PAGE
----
Interviews were conducted remotely over Microsoft Teams. This allowed me to speak to participants in real-time, enabling me to build rapport with them which was more conducive to open dialogue. All interviews were recorded for the purposes of transcription, and subsequently deleted. All data collected was pseudonymised. Ethical considerations were at the forefront of my research design. All data gathered has been treated as confidential as per the University’s ethics procedure for non-clinical research. I received ethical approval for this research project from the University of Dundee School of Education and Social Work Ethics Board, certification of which can be viewed in Appendix 2
Data analysis began with a close-reading and labelling of interview transcripts, during which I began to identify emerging themes throughout my participants’ accounts (Smith and Eatough, 2016), which I then organised into clusters (Smith and Eatough, 2016). Two superordinate themes emerged through this analysis, which I have labelled ‘challenges’ and ‘triumphs’ in education. The analysis of findings found below follows IPA guidelines, demonstrating different ways of interpreting data (Smith et al, 2009). I have begun with a close reading and description of each participant’s experiences, before moving on to my own interpretation of their account. To demonstrate that my own interpretation of their accounts is a form of second-order sense-making (Willig, 2013), I have used first-person language to demarcate my analysis.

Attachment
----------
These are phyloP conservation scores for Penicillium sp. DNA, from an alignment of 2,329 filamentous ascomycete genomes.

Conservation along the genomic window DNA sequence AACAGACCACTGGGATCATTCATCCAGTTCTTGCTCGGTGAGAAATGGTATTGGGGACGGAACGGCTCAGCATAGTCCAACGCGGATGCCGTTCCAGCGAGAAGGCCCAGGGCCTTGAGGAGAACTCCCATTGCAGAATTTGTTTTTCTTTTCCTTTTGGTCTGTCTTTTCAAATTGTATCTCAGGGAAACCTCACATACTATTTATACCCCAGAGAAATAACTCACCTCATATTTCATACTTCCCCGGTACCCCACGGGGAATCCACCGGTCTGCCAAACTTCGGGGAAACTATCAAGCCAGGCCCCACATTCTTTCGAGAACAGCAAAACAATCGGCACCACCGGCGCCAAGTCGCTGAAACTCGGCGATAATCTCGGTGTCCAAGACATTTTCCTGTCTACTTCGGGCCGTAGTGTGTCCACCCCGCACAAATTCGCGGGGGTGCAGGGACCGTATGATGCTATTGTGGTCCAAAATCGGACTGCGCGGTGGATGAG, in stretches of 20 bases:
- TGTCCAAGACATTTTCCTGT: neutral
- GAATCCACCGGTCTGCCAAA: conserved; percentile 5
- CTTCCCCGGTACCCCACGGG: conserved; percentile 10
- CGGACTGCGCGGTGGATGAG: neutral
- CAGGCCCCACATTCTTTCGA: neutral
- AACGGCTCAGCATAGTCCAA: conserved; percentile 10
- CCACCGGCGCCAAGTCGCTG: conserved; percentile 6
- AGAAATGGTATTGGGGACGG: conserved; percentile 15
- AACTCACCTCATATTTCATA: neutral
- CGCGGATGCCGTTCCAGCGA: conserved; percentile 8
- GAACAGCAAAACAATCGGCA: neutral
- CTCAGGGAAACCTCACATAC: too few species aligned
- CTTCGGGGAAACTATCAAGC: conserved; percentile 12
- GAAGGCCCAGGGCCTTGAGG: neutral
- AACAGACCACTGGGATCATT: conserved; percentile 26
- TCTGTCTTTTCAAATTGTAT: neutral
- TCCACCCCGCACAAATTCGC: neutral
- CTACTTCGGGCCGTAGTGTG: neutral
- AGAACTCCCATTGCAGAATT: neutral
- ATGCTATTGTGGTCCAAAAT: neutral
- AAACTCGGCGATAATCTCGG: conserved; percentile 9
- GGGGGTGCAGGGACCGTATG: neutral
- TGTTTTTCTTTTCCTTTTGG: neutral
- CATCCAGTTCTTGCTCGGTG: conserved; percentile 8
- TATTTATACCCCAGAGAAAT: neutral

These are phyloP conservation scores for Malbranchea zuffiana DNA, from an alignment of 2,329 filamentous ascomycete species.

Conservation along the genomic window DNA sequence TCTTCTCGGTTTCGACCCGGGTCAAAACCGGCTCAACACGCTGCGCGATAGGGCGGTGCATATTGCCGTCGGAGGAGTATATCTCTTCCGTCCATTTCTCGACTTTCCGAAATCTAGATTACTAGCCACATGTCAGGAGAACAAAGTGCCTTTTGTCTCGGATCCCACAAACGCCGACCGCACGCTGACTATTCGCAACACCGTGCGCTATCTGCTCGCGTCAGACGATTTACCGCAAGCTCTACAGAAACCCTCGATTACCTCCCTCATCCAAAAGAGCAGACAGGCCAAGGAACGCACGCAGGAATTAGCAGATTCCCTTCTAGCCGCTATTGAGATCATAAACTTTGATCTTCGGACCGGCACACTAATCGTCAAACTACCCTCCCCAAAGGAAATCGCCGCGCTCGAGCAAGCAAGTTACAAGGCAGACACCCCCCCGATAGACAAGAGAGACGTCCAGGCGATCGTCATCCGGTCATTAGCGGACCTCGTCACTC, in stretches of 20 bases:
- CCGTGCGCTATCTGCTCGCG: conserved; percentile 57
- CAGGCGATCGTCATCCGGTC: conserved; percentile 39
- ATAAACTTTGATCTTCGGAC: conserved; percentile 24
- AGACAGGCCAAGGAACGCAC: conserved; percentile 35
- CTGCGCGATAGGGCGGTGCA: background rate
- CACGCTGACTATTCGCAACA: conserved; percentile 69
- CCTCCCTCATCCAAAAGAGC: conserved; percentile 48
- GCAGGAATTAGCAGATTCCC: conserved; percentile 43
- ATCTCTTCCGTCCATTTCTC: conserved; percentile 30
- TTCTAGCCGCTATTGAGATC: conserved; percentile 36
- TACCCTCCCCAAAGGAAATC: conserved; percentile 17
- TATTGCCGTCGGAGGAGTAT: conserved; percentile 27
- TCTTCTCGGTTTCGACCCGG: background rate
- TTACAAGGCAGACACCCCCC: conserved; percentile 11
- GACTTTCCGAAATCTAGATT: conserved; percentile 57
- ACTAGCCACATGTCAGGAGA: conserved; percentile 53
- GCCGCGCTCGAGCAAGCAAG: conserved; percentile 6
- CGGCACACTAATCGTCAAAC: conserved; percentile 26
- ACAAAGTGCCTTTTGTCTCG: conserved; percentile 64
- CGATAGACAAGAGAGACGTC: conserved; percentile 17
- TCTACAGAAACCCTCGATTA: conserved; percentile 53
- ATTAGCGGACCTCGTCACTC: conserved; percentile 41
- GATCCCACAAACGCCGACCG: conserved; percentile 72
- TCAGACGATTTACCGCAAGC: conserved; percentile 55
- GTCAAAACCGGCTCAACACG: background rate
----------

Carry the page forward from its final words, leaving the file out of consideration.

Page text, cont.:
There were many shared experiences across participants, but I have also included perceptions that are unique to individual participants, as this research is not concerned with generalising but rather in drawing out the nuances of each participant’s accounts (Smith, 2004). This approach is in alignment with recommendations from the autism community, which has historically highlighted the variability of experiences between autistic individuals (Shmulsky and Gobbo, 2019).
Findings and Discussion
Theme 1: Challenges in Education
Neglect and Ignorance